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1199 posts

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  # 1824316 18-Jul-2017 12:26
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Satch:

 

networkn:...I can tell you that the $100 it would cost a sparky to do this seems good value.

 

 

I would imagine that a sparky would charge you $100 just for turning up (travelling fee or whatever they call it)

 

 

That sounds about right.

 

I refuse to use an electrician, most are just rip-offs, and will always just try the scaremongering trick. Only time I use them is when the work I am doing requires certification. There is nothing wrong with changing light switches, its not rocket science, and I am sure most people here realize you need to obviously switch off the power first.


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  # 1824345 18-Jul-2017 12:53
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Wiggum:

 

Satch:

 

networkn:...I can tell you that the $100 it would cost a sparky to do this seems good value.

 

 

I would imagine that a sparky would charge you $100 just for turning up (travelling fee or whatever they call it)

 

 

That sounds about right.

 

I refuse to use an electrician, most are just rip-offs, and will always just try the scaremongering trick. Only time I use them is when the work I am doing requires certification. There is nothing wrong with changing light switches, its not rocket science, and I am sure most people here realize you need to obviously switch off the power first.

 

 

We replaced every single light switch in our home a couple of years back.  Did it all ourselves after double checking with our insurance company that we'd still be covered.  This was replacing like with like, no additional wiring of course.


 
 
 
 


1199 posts

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Inactive user


  # 1824346 18-Jul-2017 12:56
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Satch:

 

Wiggum:

 

Satch:

 

networkn:...I can tell you that the $100 it would cost a sparky to do this seems good value.

 

 

I would imagine that a sparky would charge you $100 just for turning up (travelling fee or whatever they call it)

 

 

That sounds about right.

 

I refuse to use an electrician, most are just rip-offs, and will always just try the scaremongering trick. Only time I use them is when the work I am doing requires certification. There is nothing wrong with changing light switches, its not rocket science, and I am sure most people here realize you need to obviously switch off the power first.

 

 

We replaced every single light switch in our home a couple of years back.  Did it all ourselves after double checking with our insurance company that we'd still be covered.  This was replacing like with like, no additional wiring of course.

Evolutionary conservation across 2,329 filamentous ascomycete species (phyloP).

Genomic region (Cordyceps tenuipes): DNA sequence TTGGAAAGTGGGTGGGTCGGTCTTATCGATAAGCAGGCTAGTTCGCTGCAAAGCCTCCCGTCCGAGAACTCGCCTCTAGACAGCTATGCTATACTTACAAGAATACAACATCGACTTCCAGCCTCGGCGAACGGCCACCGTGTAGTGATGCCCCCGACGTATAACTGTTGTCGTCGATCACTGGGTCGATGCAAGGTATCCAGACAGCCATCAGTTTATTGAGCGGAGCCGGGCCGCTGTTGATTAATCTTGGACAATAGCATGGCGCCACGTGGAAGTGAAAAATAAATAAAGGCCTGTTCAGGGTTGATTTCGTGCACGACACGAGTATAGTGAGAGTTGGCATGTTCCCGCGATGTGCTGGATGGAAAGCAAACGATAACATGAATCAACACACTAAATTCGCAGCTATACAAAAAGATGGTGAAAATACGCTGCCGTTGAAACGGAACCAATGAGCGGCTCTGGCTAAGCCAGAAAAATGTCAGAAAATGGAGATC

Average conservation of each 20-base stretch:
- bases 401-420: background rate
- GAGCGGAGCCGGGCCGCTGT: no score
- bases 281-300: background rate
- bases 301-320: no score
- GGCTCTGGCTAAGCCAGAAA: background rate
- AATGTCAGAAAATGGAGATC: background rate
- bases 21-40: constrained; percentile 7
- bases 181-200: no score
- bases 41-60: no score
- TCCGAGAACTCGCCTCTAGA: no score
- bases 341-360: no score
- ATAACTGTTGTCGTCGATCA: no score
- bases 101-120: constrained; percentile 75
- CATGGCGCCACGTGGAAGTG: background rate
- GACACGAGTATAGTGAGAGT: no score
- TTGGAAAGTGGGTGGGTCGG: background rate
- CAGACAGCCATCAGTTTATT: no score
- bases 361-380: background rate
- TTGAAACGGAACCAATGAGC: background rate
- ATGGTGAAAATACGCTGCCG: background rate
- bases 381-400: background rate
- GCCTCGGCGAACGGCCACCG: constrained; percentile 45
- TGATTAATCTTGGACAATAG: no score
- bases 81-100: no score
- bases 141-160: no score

Yes, I believe this is all OK, you just need to make sure that the switches you are using are certified for NZ. And they remain in the same place.

 

We have replaced plug points, light switches etc over the years. Only one I have not touched is the one for the oven.


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  # 1824396 18-Jul-2017 14:18
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None of which helps OP's question. @jonathan18: If you haven't given up by now, here is what you need to know: First, the symbol you don't recognise on the fifth terminal is an earth symbol. It just means that the wire connects to an earth or ground circuit or to the earth or ground connector on the light fitting, if there is one. It carries no power. If the light fitting is not metal, and only one wire connects to the earth terminal, that wire can be safely put aside if necessary when the new switch is connected. It doesn't actually do anything important. Just make sure the end is insulated with electrical tape so it can't accidentally touch anything. If there is more than one wire in that connection, you need to join them with a little terminal block, available from any store that sells electrical or electronics goods. The terminal block should be attached to the wall if possible to keep it from moving around. Otherwise wrap it in insulating tape to make sure it can't accidentally touch anything. 

 

Turn the light on if you can and check it is working. Leave it on. Cut the power. Verify that the light is off. The wires on the N terminal should go to loop on the new switch. The Common terminal goes to Common on the new switch. One way goes to 1, Two way (if any) to 2. That should do it. Put everything back and turn the new switch on. Then restore power. Try the switch to make sure it works correctly. If a fuse goes when you restore power or operate the switch, do not replace it but get an electrician in immediately.

 

Disclaimer: I am as certain as I can be that this information is correct based on the picture you posted but I am not a qualified electrician and anything you do you do at your own risk. Mains electricity is deadly and nothing to play around with. Be sure you know what you are doing before you do it. If you have any doubts at all, get expert help.

 

 

 

 

 

 

 

 

 

 





I don't think there is ever a bad time to talk about how absurd war is, how old men make decisions and young people die. - George Clooney
 


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